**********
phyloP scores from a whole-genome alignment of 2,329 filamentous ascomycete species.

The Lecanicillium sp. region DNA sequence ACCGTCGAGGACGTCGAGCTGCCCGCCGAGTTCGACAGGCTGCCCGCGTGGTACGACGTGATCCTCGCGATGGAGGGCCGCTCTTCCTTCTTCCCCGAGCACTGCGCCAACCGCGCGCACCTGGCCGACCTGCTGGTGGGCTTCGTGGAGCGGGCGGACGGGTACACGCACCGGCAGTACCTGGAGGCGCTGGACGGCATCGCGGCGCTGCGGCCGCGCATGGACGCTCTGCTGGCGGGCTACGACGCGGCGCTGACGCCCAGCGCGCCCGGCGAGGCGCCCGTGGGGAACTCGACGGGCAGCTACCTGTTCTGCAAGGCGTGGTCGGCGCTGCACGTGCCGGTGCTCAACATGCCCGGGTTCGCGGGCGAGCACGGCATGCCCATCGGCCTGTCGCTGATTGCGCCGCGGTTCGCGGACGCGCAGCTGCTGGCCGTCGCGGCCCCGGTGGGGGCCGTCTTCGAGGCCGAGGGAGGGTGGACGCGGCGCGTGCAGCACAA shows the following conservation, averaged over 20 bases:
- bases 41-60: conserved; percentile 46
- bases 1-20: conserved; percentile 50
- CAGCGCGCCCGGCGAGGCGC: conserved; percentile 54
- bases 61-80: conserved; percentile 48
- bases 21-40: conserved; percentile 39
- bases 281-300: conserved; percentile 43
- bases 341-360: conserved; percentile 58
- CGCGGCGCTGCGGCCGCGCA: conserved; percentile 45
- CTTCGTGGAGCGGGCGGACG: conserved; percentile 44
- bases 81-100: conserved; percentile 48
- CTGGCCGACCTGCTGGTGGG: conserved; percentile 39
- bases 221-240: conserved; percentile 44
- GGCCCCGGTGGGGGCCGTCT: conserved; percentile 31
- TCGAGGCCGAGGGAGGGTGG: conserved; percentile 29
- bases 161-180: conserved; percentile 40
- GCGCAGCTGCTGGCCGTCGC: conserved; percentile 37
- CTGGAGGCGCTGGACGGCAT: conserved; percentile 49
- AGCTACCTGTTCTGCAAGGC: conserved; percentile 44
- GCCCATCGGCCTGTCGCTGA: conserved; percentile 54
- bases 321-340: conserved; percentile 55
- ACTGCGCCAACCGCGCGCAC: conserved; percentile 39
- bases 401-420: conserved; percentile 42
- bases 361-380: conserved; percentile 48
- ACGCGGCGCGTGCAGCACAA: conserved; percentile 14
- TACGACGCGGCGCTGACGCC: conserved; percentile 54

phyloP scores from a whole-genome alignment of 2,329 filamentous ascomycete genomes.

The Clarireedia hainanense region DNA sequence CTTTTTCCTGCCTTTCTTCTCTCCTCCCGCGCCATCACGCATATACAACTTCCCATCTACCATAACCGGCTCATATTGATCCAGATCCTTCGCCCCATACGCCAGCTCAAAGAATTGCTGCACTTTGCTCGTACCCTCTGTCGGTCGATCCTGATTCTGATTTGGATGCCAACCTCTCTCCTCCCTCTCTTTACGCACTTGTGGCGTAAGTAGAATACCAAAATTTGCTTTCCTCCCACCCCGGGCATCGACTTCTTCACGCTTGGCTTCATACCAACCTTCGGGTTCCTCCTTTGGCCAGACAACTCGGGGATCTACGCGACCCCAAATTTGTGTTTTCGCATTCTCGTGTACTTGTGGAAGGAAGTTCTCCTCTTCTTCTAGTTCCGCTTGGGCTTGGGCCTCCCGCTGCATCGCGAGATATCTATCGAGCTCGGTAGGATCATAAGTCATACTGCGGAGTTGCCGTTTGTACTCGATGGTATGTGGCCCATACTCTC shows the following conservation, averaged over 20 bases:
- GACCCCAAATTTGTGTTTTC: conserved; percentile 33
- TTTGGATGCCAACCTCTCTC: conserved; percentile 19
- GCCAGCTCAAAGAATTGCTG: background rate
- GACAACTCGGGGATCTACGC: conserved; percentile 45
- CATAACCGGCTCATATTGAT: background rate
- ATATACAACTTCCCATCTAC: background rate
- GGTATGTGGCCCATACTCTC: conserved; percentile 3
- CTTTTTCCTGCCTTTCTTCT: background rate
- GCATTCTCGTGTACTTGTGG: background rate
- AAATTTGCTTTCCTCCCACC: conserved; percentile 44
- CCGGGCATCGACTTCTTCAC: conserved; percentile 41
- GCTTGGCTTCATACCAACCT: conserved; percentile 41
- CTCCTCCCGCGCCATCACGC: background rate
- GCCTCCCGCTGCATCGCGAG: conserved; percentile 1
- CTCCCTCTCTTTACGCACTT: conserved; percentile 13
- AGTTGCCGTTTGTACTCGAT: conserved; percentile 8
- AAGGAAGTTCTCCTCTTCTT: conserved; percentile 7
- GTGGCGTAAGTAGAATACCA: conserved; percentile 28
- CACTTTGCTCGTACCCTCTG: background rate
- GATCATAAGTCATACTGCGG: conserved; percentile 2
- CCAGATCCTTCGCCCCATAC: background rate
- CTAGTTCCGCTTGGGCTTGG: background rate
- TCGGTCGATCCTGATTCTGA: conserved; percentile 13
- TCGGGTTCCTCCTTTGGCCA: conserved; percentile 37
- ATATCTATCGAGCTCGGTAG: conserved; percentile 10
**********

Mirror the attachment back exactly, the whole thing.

phyloP scores from a whole-genome alignment of 2,329 filamentous ascomycete species.

The Lecanicillium sp. region DNA sequence ACCGTCGAGGACGTCGAGCTGCCCGCCGAGTTCGACAGGCTGCCCGCGTGGTACGACGTGATCCTCGCGATGGAGGGCCGCTCTTCCTTCTTCCCCGAGCACTGCGCCAACCGCGCGCACCTGGCCGACCTGCTGGTGGGCTTCGTGGAGCGGGCGGACGGGTACACGCACCGGCAGTACCTGGAGGCGCTGGACGGCATCGCGGCGCTGCGGCCGCGCATGGACGCTCTGCTGGCGGGCTACGACGCGGCGCTGACGCCCAGCGCGCCCGGCGAGGCGCCCGTGGGGAACTCGACGGGCAGCTACCTGTTCTGCAAGGCGTGGTCGGCGCTGCACGTGCCGGTGCTCAACATGCCCGGGTTCGCGGGCGAGCACGGCATGCCCATCGGCCTGTCGCTGATTGCGCCGCGGTTCGCGGACGCGCAGCTGCTGGCCGTCGCGGCCCCGGTGGGGGCCGTCTTCGAGGCCGAGGGAGGGTGGACGCGGCGCGTGCAGCACAA shows the following conservation, averaged over 20 bases:
- bases 41-60: conserved; percentile 46
- bases 1-20: conserved; percentile 50
- CAGCGCGCCCGGCGAGGCGC: conserved; percentile 54
- bases 61-80: conserved; percentile 48
- bases 21-40: conserved; percentile 39
- bases 281-300: conserved; percentile 43
- bases 341-360: conserved; percentile 58
- CGCGGCGCTGCGGCCGCGCA: conserved; percentile 45
- CTTCGTGGAGCGGGCGGACG: conserved; percentile 44
- bases 81-100: conserved; percentile 48
- CTGGCCGACCTGCTGGTGGG: conserved; percentile 39
- bases 221-240: conserved; percentile 44
- GGCCCCGGTGGGGGCCGTCT: conserved; percentile 31
- TCGAGGCCGAGGGAGGGTGG: conserved; percentile 29
- bases 161-180: conserved; percentile 40
- GCGCAGCTGCTGGCCGTCGC: conserved; percentile 37
- CTGGAGGCGCTGGACGGCAT: conserved; percentile 49
- AGCTACCTGTTCTGCAAGGC: conserved; percentile 44
- GCCCATCGGCCTGTCGCTGA: conserved; percentile 54
- bases 321-340: conserved; percentile 55
- ACTGCGCCAACCGCGCGCAC: conserved; percentile 39
- bases 401-420: conserved; percentile 42
- bases 361-380: conserved; percentile 48
- ACGCGGCGCGTGCAGCACAA: conserved; percentile 14
- TACGACGCGGCGCTGACGCC: conserved; percentile 54

phyloP scores from a whole-genome alignment of 2,329 filamentous ascomycete genomes.

The Clarireedia hainanense region DNA sequence CTTTTTCCTGCCTTTCTTCTCTCCTCCCGCGCCATCACGCATATACAACTTCCCATCTACCATAACCGGCTCATATTGATCCAGATCCTTCGCCCCATACGCCAGCTCAAAGAATTGCTGCACTTTGCTCGTACCCTCTGTCGGTCGATCCTGATTCTGATTTGGATGCCAACCTCTCTCCTCCCTCTCTTTACGCACTTGTGGCGTAAGTAGAATACCAAAATTTGCTTTCCTCCCACCCCGGGCATCGACTTCTTCACGCTTGGCTTCATACCAACCTTCGGGTTCCTCCTTTGGCCAGACAACTCGGGGATCTACGCGACCCCAAATTTGTGTTTTCGCATTCTCGTGTACTTGTGGAAGGAAGTTCTCCTCTTCTTCTAGTTCCGCTTGGGCTTGGGCCTCCCGCTGCATCGCGAGATATCTATCGAGCTCGGTAGGATCATAAGTCATACTGCGGAGTTGCCGTTTGTACTCGATGGTATGTGGCCCATACTCTC shows the following conservation, averaged over 20 bases:
- GACCCCAAATTTGTGTTTTC: conserved; percentile 33
- TTTGGATGCCAACCTCTCTC: conserved; percentile 19
- GCCAGCTCAAAGAATTGCTG: background rate
- GACAACTCGGGGATCTACGC: conserved; percentile 45
- CATAACCGGCTCATATTGAT: background rate
- ATATACAACTTCCCATCTAC: background rate
- GGTATGTGGCCCATACTCTC: conserved; percentile 3
- CTTTTTCCTGCCTTTCTTCT: background rate
- GCATTCTCGTGTACTTGTGG: background rate
- AAATTTGCTTTCCTCCCACC: conserved; percentile 44
- CCGGGCATCGACTTCTTCAC: conserved; percentile 41
- GCTTGGCTTCATACCAACCT: conserved; percentile 41
- CTCCTCCCGCGCCATCACGC: background rate
- GCCTCCCGCTGCATCGCGAG: conserved; percentile 1
- CTCCCTCTCTTTACGCACTT: conserved; percentile 13
- AGTTGCCGTTTGTACTCGAT: conserved; percentile 8
- AAGGAAGTTCTCCTCTTCTT: conserved; percentile 7
- GTGGCGTAAGTAGAATACCA: conserved; percentile 28
- CACTTTGCTCGTACCCTCTG: background rate
- GATCATAAGTCATACTGCGG: conserved; percentile 2
- CCAGATCCTTCGCCCCATAC: background rate
- CTAGTTCCGCTTGGGCTTGG: background rate
- TCGGTCGATCCTGATTCTGA: conserved; percentile 13
- TCGGGTTCCTCCTTTGGCCA: conserved; percentile 37
- ATATCTATCGAGCTCGGTAG: conserved; percentile 10